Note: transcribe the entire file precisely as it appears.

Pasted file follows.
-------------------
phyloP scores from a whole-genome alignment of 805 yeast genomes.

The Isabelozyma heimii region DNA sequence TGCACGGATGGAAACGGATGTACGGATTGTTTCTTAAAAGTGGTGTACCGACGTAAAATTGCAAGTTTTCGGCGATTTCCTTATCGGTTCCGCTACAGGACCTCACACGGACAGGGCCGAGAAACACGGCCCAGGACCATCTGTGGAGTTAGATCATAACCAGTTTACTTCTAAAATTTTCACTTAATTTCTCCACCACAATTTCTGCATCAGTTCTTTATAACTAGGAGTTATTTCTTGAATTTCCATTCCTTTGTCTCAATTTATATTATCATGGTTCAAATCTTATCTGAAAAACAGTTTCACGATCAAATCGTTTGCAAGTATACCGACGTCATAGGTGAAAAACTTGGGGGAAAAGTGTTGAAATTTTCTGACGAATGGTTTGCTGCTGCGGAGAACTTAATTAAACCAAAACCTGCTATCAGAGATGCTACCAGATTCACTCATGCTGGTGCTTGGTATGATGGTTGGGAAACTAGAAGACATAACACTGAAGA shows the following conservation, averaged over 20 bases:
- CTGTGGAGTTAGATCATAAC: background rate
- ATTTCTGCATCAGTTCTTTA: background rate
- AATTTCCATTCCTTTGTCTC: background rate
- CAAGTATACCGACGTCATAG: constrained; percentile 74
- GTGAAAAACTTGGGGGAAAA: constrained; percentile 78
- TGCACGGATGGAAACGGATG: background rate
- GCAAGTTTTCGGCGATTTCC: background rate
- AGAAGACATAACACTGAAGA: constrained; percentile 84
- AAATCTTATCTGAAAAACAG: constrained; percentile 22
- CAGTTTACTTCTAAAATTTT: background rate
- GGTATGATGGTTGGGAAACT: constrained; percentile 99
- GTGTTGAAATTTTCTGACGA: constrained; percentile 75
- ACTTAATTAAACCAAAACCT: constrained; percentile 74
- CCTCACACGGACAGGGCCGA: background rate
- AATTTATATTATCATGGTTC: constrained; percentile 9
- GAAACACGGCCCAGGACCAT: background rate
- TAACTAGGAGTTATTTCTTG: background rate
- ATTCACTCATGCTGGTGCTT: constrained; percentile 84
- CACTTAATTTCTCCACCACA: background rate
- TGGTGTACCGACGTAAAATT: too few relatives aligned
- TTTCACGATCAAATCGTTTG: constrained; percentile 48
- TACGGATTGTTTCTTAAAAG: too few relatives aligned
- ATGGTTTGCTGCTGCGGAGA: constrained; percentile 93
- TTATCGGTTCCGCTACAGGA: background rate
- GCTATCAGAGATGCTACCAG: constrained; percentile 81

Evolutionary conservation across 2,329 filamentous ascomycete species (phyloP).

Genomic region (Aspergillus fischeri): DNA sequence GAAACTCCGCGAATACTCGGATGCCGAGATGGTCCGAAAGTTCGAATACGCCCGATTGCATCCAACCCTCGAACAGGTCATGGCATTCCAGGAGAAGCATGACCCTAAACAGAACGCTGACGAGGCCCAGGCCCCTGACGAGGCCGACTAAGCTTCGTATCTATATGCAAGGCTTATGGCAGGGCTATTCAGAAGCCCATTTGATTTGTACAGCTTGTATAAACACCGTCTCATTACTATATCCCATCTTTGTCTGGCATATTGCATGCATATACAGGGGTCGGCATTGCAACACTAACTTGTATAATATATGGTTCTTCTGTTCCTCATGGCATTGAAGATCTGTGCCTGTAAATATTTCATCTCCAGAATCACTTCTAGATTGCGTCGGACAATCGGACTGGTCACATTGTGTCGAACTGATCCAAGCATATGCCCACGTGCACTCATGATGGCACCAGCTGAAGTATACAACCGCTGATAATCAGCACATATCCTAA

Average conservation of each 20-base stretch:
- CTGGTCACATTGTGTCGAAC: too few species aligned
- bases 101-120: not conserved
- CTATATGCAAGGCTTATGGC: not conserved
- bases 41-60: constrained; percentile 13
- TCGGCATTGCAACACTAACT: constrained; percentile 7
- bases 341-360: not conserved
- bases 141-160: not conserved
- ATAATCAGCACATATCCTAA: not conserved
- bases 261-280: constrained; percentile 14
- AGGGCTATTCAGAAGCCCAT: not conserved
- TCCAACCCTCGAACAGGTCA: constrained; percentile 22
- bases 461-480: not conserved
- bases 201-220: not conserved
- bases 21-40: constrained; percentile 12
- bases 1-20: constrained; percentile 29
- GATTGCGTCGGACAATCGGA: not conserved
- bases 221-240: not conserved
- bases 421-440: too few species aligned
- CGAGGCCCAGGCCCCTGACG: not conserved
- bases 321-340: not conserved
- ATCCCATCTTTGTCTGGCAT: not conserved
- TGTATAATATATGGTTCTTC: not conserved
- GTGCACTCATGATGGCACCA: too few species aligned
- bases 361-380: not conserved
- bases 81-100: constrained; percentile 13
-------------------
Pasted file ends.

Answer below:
phyloP scores from a whole-genome alignment of 805 yeast genomes.

The Isabelozyma heimii region DNA sequence TGCACGGATGGAAACGGATGTACGGATTGTTTCTTAAAAGTGGTGTACCGACGTAAAATTGCAAGTTTTCGGCGATTTCCTTATCGGTTCCGCTACAGGACCTCACACGGACAGGGCCGAGAAACACGGCCCAGGACCATCTGTGGAGTTAGATCATAACCAGTTTACTTCTAAAATTTTCACTTAATTTCTCCACCACAATTTCTGCATCAGTTCTTTATAACTAGGAGTTATTTCTTGAATTTCCATTCCTTTGTCTCAATTTATATTATCATGGTTCAAATCTTATCTGAAAAACAGTTTCACGATCAAATCGTTTGCAAGTATACCGACGTCATAGGTGAAAAACTTGGGGGAAAAGTGTTGAAATTTTCTGACGAATGGTTTGCTGCTGCGGAGAACTTAATTAAACCAAAACCTGCTATCAGAGATGCTACCAGATTCACTCATGCTGGTGCTTGGTATGATGGTTGGGAAACTAGAAGACATAACACTGAAGA shows the following conservation, averaged over 20 bases:
- CTGTGGAGTTAGATCATAAC: background rate
- ATTTCTGCATCAGTTCTTTA: background rate
- AATTTCCATTCCTTTGTCTC: background rate
- CAAGTATACCGACGTCATAG: constrained; percentile 74
- GTGAAAAACTTGGGGGAAAA: constrained; percentile 78
- TGCACGGATGGAAACGGATG: background rate
- GCAAGTTTTCGGCGATTTCC: background rate
- AGAAGACATAACACTGAAGA: constrained; percentile 84
- AAATCTTATCTGAAAAACAG: constrained; percentile 22
- CAGTTTACTTCTAAAATTTT: background rate
- GGTATGATGGTTGGGAAACT: constrained; percentile 99
- GTGTTGAAATTTTCTGACGA: constrained; percentile 75
- ACTTAATTAAACCAAAACCT: constrained; percentile 74
- CCTCACACGGACAGGGCCGA: background rate
- AATTTATATTATCATGGTTC: constrained; percentile 9
- GAAACACGGCCCAGGACCAT: background rate
- TAACTAGGAGTTATTTCTTG: background rate
- ATTCACTCATGCTGGTGCTT: constrained; percentile 84
- CACTTAATTTCTCCACCACA: background rate
- TGGTGTACCGACGTAAAATT: too few relatives aligned
- TTTCACGATCAAATCGTTTG: constrained; percentile 48
- TACGGATTGTTTCTTAAAAG: too few relatives aligned
- ATGGTTTGCTGCTGCGGAGA: constrained; percentile 93
- TTATCGGTTCCGCTACAGGA: background rate
- GCTATCAGAGATGCTACCAG: constrained; percentile 81

Evolutionary conservation across 2,329 filamentous ascomycete species (phyloP).

Genomic region (Aspergillus fischeri): DNA sequence GAAACTCCGCGAATACTCGGATGCCGAGATGGTCCGAAAGTTCGAATACGCCCGATTGCATCCAACCCTCGAACAGGTCATGGCATTCCAGGAGAAGCATGACCCTAAACAGAACGCTGACGAGGCCCAGGCCCCTGACGAGGCCGACTAAGCTTCGTATCTATATGCAAGGCTTATGGCAGGGCTATTCAGAAGCCCATTTGATTTGTACAGCTTGTATAAACACCGTCTCATTACTATATCCCATCTTTGTCTGGCATATTGCATGCATATACAGGGGTCGGCATTGCAACACTAACTTGTATAATATATGGTTCTTCTGTTCCTCATGGCATTGAAGATCTGTGCCTGTAAATATTTCATCTCCAGAATCACTTCTAGATTGCGTCGGACAATCGGACTGGTCACATTGTGTCGAACTGATCCAAGCATATGCCCACGTGCACTCATGATGGCACCAGCTGAAGTATACAACCGCTGATAATCAGCACATATCCTAA

Average conservation of each 20-base stretch:
- CTGGTCACATTGTGTCGAAC: too few species aligned
- bases 101-120: not conserved
- CTATATGCAAGGCTTATGGC: not conserved
- bases 41-60: constrained; percentile 13
- TCGGCATTGCAACACTAACT: constrained; percentile 7
- bases 341-360: not conserved
- bases 141-160: not conserved
- ATAATCAGCACATATCCTAA: not conserved
- bases 261-280: constrained; percentile 14
- AGGGCTATTCAGAAGCCCAT: not conserved
- TCCAACCCTCGAACAGGTCA: constrained; percentile 22
- bases 461-480: not conserved
- bases 201-220: not conserved
- bases 21-40: constrained; percentile 12
- bases 1-20: constrained; percentile 29
- GATTGCGTCGGACAATCGGA: not conserved
- bases 221-240: not conserved
- bases 421-440: too few species aligned
- CGAGGCCCAGGCCCCTGACG: not conserved
- bases 321-340: not conserved
- ATCCCATCTTTGTCTGGCAT: not conserved
- TGTATAATATATGGTTCTTC: not conserved
- GTGCACTCATGATGGCACCA: too few species aligned
- bases 361-380: not conserved
- bases 81-100: constrained; percentile 13